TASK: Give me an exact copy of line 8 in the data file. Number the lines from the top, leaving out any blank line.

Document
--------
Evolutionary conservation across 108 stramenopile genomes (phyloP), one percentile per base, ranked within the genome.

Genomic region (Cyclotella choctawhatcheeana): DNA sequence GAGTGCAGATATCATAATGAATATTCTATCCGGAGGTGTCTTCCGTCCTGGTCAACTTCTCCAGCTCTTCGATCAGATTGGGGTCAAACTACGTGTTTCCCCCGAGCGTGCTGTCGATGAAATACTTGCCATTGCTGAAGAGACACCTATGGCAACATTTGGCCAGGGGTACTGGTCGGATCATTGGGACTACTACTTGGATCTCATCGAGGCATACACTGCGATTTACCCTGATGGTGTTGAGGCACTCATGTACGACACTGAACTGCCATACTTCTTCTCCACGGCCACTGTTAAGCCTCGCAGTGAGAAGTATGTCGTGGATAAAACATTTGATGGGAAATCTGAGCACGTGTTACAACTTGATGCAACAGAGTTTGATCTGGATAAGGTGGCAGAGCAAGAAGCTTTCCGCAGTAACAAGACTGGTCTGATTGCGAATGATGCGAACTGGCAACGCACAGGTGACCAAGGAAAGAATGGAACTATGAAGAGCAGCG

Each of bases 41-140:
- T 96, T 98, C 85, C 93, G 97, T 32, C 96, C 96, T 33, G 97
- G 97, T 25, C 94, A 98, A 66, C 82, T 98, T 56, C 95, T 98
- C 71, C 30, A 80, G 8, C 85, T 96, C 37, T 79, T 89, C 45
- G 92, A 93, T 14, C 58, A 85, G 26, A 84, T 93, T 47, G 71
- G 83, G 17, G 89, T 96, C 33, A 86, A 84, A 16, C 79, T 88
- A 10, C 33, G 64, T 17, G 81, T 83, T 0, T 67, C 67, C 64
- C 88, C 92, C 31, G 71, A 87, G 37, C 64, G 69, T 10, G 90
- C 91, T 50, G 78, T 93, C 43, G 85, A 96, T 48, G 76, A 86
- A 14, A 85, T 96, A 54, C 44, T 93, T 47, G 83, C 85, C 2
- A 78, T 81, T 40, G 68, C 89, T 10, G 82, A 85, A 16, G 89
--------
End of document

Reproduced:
- G 83, G 17, G 89, T 96, C 33, A 86, A 84, A 16, C 79, T 88